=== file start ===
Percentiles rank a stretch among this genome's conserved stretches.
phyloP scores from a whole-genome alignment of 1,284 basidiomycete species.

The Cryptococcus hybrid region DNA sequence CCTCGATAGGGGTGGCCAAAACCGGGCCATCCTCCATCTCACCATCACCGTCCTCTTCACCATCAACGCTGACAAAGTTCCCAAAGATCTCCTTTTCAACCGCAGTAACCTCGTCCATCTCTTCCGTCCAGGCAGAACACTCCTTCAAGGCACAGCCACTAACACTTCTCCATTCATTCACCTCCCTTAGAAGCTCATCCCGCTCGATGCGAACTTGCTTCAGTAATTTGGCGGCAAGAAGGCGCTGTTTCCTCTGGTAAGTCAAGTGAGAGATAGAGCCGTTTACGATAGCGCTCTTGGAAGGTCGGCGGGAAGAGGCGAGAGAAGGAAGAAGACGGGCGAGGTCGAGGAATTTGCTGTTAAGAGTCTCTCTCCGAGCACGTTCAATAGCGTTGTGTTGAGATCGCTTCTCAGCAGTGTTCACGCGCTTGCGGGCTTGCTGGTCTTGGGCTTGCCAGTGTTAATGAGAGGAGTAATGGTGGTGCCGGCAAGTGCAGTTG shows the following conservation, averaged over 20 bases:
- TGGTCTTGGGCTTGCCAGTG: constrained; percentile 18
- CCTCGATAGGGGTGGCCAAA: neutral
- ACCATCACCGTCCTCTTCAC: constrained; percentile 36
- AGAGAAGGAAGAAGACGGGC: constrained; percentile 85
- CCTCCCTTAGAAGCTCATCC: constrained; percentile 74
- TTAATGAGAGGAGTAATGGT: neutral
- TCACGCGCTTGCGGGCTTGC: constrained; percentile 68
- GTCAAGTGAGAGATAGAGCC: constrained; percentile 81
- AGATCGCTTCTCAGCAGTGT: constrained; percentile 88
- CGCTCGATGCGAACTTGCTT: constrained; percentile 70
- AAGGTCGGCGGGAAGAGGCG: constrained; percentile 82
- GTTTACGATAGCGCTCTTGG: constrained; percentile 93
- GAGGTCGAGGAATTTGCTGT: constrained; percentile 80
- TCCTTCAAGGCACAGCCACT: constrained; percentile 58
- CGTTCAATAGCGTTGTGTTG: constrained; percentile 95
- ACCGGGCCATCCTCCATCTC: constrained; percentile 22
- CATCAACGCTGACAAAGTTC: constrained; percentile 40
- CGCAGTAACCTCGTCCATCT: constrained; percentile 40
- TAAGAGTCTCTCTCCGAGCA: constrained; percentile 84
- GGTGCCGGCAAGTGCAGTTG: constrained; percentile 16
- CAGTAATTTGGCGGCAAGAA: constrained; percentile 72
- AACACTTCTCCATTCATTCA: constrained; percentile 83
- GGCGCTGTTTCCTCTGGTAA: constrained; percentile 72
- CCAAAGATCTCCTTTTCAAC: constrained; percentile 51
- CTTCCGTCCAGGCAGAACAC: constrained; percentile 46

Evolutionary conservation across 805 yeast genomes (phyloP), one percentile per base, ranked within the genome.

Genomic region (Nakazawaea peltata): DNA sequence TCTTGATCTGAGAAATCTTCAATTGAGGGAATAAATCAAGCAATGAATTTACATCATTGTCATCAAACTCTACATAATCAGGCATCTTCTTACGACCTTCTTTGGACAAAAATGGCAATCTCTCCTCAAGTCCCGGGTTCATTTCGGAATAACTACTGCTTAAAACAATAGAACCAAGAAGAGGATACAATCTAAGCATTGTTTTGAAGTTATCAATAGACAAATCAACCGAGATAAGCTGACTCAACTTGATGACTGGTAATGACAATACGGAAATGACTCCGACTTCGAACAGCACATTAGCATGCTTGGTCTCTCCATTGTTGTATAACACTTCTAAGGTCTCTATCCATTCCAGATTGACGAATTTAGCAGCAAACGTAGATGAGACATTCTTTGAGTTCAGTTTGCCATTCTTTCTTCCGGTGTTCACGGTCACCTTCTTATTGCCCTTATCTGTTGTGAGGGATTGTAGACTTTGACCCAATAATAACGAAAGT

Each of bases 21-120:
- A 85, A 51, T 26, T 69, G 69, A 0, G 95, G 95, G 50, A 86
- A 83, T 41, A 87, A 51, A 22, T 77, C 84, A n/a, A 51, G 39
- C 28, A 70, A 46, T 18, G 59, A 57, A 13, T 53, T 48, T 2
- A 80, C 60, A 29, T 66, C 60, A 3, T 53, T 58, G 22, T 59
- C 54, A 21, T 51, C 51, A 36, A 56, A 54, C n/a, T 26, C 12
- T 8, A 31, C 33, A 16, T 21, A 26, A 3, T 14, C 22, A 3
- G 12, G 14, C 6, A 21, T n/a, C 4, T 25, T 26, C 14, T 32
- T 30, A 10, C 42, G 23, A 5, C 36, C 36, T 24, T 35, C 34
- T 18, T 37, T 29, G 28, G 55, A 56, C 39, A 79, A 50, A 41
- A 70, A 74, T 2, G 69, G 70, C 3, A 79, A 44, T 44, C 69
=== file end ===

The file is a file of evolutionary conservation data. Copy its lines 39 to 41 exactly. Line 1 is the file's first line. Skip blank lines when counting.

- T 30, A 10, C 42, G 23, A 5, C 36, C 36, T 24, T 35, C 34
- T 18, T 37, T 29, G 28, G 55, A 56, C 39, A 79, A 50, A 41
- A 70, A 74, T 2, G 69, G 70, C 3, A 79, A 44, T 44, C 69